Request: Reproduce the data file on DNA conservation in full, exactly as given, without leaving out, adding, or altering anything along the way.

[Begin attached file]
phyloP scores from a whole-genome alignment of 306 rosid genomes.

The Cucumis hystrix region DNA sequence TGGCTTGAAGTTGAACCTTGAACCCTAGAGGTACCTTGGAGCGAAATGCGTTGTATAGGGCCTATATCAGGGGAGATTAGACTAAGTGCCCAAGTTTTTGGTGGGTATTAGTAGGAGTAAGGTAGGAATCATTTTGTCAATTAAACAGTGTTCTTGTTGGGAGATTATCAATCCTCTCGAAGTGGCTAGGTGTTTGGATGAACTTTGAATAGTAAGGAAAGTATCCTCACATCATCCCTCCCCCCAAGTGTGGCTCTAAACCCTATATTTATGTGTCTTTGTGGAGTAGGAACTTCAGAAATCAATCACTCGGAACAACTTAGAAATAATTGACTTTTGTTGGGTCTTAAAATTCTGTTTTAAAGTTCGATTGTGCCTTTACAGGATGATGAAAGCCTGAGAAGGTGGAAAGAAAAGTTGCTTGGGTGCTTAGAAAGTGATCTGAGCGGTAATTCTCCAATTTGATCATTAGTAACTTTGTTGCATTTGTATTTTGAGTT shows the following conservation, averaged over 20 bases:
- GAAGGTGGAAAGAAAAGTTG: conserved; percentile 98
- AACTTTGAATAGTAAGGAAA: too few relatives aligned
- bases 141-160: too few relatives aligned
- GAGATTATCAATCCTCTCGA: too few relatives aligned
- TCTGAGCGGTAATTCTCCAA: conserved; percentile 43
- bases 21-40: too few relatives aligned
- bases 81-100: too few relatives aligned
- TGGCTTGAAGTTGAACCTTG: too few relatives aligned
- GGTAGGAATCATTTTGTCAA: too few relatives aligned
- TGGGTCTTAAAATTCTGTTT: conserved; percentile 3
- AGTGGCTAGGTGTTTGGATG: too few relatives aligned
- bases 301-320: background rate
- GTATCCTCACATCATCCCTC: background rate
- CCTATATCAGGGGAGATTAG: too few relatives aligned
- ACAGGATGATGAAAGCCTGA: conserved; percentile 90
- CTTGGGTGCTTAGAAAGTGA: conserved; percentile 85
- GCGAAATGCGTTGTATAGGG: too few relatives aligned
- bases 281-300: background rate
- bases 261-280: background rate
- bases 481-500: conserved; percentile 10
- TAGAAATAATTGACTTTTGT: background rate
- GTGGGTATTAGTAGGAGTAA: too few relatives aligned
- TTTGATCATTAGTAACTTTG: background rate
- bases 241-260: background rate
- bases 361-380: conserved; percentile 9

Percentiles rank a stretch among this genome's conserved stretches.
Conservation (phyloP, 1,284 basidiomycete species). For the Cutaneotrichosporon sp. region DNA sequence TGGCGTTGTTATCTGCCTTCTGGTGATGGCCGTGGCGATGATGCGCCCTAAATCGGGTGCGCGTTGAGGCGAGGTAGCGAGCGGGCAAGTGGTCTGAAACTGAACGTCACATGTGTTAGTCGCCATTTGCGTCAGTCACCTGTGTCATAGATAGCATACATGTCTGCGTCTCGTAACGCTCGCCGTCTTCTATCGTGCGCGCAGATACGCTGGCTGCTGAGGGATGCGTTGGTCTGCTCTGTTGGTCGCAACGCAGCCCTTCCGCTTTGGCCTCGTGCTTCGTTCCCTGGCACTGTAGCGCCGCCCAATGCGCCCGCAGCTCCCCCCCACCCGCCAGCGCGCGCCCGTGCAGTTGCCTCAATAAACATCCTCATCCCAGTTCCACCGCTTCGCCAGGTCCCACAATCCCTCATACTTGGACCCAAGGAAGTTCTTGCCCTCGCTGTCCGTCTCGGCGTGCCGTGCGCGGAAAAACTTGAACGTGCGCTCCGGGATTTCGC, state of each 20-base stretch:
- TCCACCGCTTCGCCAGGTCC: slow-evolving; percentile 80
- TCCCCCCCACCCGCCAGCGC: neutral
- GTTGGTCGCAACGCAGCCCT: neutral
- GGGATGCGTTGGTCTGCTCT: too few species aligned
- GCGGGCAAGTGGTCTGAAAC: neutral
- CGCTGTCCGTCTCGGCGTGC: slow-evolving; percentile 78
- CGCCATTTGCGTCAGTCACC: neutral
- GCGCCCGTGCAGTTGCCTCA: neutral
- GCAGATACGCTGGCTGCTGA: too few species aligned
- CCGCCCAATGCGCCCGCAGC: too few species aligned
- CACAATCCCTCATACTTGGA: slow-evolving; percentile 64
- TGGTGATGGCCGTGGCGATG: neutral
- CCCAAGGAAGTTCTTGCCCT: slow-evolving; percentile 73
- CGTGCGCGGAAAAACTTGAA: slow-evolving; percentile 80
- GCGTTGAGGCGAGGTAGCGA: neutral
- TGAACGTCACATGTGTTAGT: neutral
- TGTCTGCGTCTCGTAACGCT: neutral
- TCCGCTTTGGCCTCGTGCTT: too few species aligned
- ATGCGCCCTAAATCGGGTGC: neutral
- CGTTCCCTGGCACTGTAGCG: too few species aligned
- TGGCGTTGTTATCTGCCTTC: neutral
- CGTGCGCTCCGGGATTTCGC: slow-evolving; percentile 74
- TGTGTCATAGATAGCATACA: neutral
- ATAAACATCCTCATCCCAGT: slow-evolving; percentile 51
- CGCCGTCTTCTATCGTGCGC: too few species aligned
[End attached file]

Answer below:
phyloP scores from a whole-genome alignment of 306 rosid genomes.

The Cucumis hystrix region DNA sequence TGGCTTGAAGTTGAACCTTGAACCCTAGAGGTACCTTGGAGCGAAATGCGTTGTATAGGGCCTATATCAGGGGAGATTAGACTAAGTGCCCAAGTTTTTGGTGGGTATTAGTAGGAGTAAGGTAGGAATCATTTTGTCAATTAAACAGTGTTCTTGTTGGGAGATTATCAATCCTCTCGAAGTGGCTAGGTGTTTGGATGAACTTTGAATAGTAAGGAAAGTATCCTCACATCATCCCTCCCCCCAAGTGTGGCTCTAAACCCTATATTTATGTGTCTTTGTGGAGTAGGAACTTCAGAAATCAATCACTCGGAACAACTTAGAAATAATTGACTTTTGTTGGGTCTTAAAATTCTGTTTTAAAGTTCGATTGTGCCTTTACAGGATGATGAAAGCCTGAGAAGGTGGAAAGAAAAGTTGCTTGGGTGCTTAGAAAGTGATCTGAGCGGTAATTCTCCAATTTGATCATTAGTAACTTTGTTGCATTTGTATTTTGAGTT shows the following conservation, averaged over 20 bases:
- GAAGGTGGAAAGAAAAGTTG: conserved; percentile 98
- AACTTTGAATAGTAAGGAAA: too few relatives aligned
- bases 141-160: too few relatives aligned
- GAGATTATCAATCCTCTCGA: too few relatives aligned
- TCTGAGCGGTAATTCTCCAA: conserved; percentile 43
- bases 21-40: too few relatives aligned
- bases 81-100: too few relatives aligned
- TGGCTTGAAGTTGAACCTTG: too few relatives aligned
- GGTAGGAATCATTTTGTCAA: too few relatives aligned
- TGGGTCTTAAAATTCTGTTT: conserved; percentile 3
- AGTGGCTAGGTGTTTGGATG: too few relatives aligned
- bases 301-320: background rate
- GTATCCTCACATCATCCCTC: background rate
- CCTATATCAGGGGAGATTAG: too few relatives aligned
- ACAGGATGATGAAAGCCTGA: conserved; percentile 90
- CTTGGGTGCTTAGAAAGTGA: conserved; percentile 85
- GCGAAATGCGTTGTATAGGG: too few relatives aligned
- bases 281-300: background rate
- bases 261-280: background rate
- bases 481-500: conserved; percentile 10
- TAGAAATAATTGACTTTTGT: background rate
- GTGGGTATTAGTAGGAGTAA: too few relatives aligned
- TTTGATCATTAGTAACTTTG: background rate
- bases 241-260: background rate
- bases 361-380: conserved; percentile 9

Percentiles rank a stretch among this genome's conserved stretches.
Conservation (phyloP, 1,284 basidiomycete species). For the Cutaneotrichosporon sp. region DNA sequence TGGCGTTGTTATCTGCCTTCTGGTGATGGCCGTGGCGATGATGCGCCCTAAATCGGGTGCGCGTTGAGGCGAGGTAGCGAGCGGGCAAGTGGTCTGAAACTGAACGTCACATGTGTTAGTCGCCATTTGCGTCAGTCACCTGTGTCATAGATAGCATACATGTCTGCGTCTCGTAACGCTCGCCGTCTTCTATCGTGCGCGCAGATACGCTGGCTGCTGAGGGATGCGTTGGTCTGCTCTGTTGGTCGCAACGCAGCCCTTCCGCTTTGGCCTCGTGCTTCGTTCCCTGGCACTGTAGCGCCGCCCAATGCGCCCGCAGCTCCCCCCCACCCGCCAGCGCGCGCCCGTGCAGTTGCCTCAATAAACATCCTCATCCCAGTTCCACCGCTTCGCCAGGTCCCACAATCCCTCATACTTGGACCCAAGGAAGTTCTTGCCCTCGCTGTCCGTCTCGGCGTGCCGTGCGCGGAAAAACTTGAACGTGCGCTCCGGGATTTCGC, state of each 20-base stretch:
- TCCACCGCTTCGCCAGGTCC: slow-evolving; percentile 80
- TCCCCCCCACCCGCCAGCGC: neutral
- GTTGGTCGCAACGCAGCCCT: neutral
- GGGATGCGTTGGTCTGCTCT: too few species aligned
- GCGGGCAAGTGGTCTGAAAC: neutral
- CGCTGTCCGTCTCGGCGTGC: slow-evolving; percentile 78
- CGCCATTTGCGTCAGTCACC: neutral
- GCGCCCGTGCAGTTGCCTCA: neutral
- GCAGATACGCTGGCTGCTGA: too few species aligned
- CCGCCCAATGCGCCCGCAGC: too few species aligned
- CACAATCCCTCATACTTGGA: slow-evolving; percentile 64
- TGGTGATGGCCGTGGCGATG: neutral
- CCCAAGGAAGTTCTTGCCCT: slow-evolving; percentile 73
- CGTGCGCGGAAAAACTTGAA: slow-evolving; percentile 80
- GCGTTGAGGCGAGGTAGCGA: neutral
- TGAACGTCACATGTGTTAGT: neutral
- TGTCTGCGTCTCGTAACGCT: neutral
- TCCGCTTTGGCCTCGTGCTT: too few species aligned
- ATGCGCCCTAAATCGGGTGC: neutral
- CGTTCCCTGGCACTGTAGCG: too few species aligned
- TGGCGTTGTTATCTGCCTTC: neutral
- CGTGCGCTCCGGGATTTCGC: slow-evolving; percentile 74
- TGTGTCATAGATAGCATACA: neutral
- ATAAACATCCTCATCCCAGT: slow-evolving; percentile 51
- CGCCGTCTTCTATCGTGCGC: too few species aligned